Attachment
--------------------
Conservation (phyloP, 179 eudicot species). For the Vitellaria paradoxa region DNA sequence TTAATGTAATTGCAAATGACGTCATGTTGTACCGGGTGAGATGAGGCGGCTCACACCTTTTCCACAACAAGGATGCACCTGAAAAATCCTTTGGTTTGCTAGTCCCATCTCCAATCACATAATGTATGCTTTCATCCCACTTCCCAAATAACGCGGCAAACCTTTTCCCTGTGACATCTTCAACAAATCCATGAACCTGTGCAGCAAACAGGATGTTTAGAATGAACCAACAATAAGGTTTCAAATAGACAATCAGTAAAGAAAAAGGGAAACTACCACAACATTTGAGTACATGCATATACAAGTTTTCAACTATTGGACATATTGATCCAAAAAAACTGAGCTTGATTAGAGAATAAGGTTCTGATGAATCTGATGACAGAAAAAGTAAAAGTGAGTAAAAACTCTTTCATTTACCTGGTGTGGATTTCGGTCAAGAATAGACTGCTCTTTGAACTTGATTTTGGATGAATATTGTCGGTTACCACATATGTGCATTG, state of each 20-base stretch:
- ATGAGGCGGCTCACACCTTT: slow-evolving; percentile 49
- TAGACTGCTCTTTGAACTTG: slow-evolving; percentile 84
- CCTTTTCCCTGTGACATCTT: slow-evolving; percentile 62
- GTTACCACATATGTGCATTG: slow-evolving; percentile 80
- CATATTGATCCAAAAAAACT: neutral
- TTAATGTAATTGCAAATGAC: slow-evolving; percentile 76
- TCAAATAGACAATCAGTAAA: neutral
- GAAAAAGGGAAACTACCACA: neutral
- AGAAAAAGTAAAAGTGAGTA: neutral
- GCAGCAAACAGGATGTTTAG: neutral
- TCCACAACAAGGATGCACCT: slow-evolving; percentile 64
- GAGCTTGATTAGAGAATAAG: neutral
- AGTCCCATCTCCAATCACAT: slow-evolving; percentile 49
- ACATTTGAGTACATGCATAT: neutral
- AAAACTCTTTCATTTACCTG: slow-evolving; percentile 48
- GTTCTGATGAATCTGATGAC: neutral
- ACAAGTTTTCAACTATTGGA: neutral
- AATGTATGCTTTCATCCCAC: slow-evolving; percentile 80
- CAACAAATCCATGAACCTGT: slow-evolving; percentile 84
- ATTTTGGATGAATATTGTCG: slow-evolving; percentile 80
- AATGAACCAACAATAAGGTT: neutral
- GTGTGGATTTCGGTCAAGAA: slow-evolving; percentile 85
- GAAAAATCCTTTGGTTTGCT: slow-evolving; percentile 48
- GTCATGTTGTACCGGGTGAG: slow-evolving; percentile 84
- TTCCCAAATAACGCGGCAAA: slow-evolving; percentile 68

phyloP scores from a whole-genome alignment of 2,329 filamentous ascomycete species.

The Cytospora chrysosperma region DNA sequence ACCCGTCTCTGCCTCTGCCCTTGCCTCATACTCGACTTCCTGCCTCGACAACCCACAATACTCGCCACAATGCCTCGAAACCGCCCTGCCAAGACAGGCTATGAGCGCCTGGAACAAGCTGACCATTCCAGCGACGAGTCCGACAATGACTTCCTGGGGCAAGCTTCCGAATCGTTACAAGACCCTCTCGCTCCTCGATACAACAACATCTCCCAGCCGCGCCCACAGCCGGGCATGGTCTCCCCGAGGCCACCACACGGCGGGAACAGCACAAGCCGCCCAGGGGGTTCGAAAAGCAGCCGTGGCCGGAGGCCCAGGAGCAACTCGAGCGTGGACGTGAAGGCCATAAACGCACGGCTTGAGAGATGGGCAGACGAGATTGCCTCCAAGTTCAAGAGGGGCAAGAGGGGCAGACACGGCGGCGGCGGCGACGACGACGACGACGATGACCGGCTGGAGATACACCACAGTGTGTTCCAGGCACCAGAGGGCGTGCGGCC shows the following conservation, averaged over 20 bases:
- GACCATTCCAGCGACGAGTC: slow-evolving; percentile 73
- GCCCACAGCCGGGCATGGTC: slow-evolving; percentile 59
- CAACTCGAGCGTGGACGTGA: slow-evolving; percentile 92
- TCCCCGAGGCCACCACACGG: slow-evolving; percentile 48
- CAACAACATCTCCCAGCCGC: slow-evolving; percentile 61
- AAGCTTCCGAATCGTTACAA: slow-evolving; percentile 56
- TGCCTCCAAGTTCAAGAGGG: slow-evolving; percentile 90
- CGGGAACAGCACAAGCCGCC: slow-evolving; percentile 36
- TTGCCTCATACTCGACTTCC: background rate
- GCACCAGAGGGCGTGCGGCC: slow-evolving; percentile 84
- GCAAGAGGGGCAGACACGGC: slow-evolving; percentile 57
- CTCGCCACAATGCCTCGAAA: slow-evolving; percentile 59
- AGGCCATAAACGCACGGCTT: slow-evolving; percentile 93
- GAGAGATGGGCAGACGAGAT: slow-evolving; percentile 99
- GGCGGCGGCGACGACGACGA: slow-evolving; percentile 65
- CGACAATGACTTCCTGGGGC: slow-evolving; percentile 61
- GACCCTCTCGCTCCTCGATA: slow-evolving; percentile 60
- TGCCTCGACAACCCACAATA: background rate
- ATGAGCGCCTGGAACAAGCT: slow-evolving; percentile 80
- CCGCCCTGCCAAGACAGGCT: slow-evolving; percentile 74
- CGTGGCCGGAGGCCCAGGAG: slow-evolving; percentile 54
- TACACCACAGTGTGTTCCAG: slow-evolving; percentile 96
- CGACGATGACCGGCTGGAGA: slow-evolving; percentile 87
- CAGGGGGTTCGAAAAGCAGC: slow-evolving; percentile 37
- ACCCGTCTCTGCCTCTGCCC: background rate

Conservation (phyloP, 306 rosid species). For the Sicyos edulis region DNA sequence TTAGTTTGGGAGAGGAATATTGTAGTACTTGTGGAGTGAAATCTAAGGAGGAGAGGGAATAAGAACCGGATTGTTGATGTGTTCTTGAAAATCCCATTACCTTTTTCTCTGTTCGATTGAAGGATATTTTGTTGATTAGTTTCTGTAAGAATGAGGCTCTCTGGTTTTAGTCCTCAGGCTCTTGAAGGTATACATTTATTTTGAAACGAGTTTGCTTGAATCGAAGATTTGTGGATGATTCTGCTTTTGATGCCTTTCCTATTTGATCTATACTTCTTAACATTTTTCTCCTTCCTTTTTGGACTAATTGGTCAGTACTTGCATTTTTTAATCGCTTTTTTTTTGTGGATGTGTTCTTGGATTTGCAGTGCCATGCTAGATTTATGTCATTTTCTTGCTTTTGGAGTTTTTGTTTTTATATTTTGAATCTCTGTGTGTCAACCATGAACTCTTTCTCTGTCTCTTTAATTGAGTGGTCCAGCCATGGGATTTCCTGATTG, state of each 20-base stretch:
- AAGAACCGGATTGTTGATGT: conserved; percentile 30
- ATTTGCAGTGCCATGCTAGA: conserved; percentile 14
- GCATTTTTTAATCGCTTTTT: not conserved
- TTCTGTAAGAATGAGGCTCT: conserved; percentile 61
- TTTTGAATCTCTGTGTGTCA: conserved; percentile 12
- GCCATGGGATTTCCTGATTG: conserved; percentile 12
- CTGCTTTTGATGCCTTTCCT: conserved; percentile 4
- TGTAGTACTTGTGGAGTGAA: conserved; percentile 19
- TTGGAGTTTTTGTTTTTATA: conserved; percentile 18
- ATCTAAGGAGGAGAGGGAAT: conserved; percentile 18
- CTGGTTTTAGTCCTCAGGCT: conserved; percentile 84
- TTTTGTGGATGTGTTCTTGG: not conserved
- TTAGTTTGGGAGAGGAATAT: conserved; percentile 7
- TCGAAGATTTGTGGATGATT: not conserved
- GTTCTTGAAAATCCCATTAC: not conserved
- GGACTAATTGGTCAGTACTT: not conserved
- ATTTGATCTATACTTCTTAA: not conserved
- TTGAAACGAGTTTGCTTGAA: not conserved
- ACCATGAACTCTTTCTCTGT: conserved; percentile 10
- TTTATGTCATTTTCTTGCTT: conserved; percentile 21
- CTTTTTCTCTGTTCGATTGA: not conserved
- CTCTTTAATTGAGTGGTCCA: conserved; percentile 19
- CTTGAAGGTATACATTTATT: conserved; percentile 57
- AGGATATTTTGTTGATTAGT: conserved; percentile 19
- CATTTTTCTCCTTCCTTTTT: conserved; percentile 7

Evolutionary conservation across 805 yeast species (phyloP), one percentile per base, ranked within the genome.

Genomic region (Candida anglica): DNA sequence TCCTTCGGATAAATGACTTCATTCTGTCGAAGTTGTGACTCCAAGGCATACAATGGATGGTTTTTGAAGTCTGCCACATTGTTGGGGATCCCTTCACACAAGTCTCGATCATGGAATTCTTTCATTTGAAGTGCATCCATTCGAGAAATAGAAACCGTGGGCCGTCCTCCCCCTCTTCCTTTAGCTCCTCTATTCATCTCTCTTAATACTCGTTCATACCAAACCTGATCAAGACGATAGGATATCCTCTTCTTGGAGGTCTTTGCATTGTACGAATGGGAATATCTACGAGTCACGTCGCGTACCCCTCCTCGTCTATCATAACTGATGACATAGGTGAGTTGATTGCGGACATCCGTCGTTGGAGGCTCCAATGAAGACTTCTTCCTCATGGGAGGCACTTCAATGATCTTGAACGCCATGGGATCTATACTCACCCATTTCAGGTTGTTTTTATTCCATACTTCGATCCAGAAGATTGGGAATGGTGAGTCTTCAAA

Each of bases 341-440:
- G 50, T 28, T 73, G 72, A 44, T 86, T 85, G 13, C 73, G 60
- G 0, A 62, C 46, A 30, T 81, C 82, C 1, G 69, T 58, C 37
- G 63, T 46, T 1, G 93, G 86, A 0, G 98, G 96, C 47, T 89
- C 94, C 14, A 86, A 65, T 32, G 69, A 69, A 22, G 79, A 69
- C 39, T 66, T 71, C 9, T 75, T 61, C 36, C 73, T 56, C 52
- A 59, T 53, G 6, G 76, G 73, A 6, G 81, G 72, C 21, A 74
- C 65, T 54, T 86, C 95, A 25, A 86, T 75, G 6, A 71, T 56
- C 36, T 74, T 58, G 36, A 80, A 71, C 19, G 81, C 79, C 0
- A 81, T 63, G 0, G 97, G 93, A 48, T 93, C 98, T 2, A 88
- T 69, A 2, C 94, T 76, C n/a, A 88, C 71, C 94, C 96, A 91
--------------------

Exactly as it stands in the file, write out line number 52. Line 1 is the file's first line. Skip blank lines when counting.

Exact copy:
- CAGGGGGTTCGAAAAGCAGC: slow-evolving; percentile 37